Religious conflict and colonial violence contributed to the establishment of the eight modern Arctic states: Canada, the United States, Iceland, Norway, Denmark, Sweden, Finland, and Russia. Early interstate conflict between Arctic nations – including Canada and the US and Norway and Sweden – further influenced the foundation of modern Arctic relations. As discussed in Evans and Østhagen’s article, Fisheries Disputes: The real potential for Arctic conflict, some of the earliest interstate conflicts among Arctic stakeholders involved the delineation and management of natural resources such as seal and fish stocks.
Arctic resources continued to play a critical role in national strategies into the twentieth century. By the time World War II began in 1939, Germany was dependent on Sweden for over 50% of its iron ore – an element critical to German military and economic capability – and was further dependent on Norway for transit of Swedish minerals to Germany.Knowledge is Power: Greenland, Great Powers, and Lessons from the Second World War, Rogers and Gjerstad analyze the strategic role that Greenland played in providing a different kind of resource to forces in World War II: information, which was used in the planning of military operations on the European continent.In their article,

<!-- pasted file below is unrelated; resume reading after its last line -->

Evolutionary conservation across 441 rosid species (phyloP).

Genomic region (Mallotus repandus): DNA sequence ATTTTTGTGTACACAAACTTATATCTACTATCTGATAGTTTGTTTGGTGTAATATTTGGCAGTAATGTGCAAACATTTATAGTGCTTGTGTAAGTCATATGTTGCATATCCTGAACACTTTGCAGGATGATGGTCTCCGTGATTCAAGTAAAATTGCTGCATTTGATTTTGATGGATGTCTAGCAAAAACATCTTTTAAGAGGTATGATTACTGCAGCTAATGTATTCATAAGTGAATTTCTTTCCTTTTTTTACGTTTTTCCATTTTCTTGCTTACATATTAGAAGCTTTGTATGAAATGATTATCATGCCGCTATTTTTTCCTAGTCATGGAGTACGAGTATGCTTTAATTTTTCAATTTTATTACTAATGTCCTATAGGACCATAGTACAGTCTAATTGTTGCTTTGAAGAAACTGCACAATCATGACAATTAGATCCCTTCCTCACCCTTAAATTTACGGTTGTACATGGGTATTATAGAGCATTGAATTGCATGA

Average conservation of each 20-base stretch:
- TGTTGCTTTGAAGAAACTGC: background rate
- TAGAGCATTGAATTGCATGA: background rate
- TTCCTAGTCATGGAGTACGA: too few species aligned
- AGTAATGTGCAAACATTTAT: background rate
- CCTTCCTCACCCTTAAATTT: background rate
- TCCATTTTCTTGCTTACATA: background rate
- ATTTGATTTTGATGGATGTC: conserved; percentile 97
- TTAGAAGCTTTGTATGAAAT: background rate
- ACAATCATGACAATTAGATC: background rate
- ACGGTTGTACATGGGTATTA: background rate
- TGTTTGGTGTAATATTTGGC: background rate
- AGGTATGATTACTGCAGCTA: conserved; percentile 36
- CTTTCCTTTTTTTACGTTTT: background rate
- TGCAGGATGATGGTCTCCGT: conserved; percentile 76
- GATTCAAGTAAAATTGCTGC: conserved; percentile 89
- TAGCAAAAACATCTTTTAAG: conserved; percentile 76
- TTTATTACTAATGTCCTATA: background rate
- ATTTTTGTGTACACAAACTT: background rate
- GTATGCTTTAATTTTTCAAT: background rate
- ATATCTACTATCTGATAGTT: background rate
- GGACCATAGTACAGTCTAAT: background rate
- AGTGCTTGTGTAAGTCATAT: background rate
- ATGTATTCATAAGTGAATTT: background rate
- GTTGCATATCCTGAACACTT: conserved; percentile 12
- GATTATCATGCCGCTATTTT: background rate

The Arctic remained a pivotal military theater throughout the Cold War. During this period, the Arctic was characterized by high levels of militarization, which included the regional placement of intercontinental ballistic missiles (ICBMs), long-range bombers, nuclear weapons, and a host of additional military resources. Despite such militarization, potential for Cold War Arctic conflict was mitigated via a number of mechanisms, two of which will be explored in this series. First, Teeple’s article, The Impact of the Post-Arms Control Context and Great Power Competition in the Arctic, looks at the destabilizing effect of Cold War militarization and how this destabilization led to international cooperation on arms control. Second, Devyatkin’s article, Environmental Détente: What can we learn from the Cold War to manage today’s Arctic tensions and climate crisis?, explores the influence of bilateral cooperation in Arctic science on broader US-Soviet diplomacy.
The articles featured in this series not only investigate the past, but also interrogate the future. As fisheries stocks move north due to warming ocean temperatures, what are the potentials for new – or renewed – resource conflict in the Arctic? How will contemporary Arctic competition – including great-power competition – manifest in the context of a strategically valuable Greenland? What paths might Arctic militarization take in the post-arms control context, after the events of 9/11 revealed American vulnerabilities to modern large-scale threats? And how can growing military tensions in the Arctic be mitigated using past strategies for diplomacy and de-escalation? The forthcoming series ultimately provides useful analysis of current and potential future risks for military conflict in the Arctic regions, as well as lessons learned for the mitigation or resolution of such conflicts.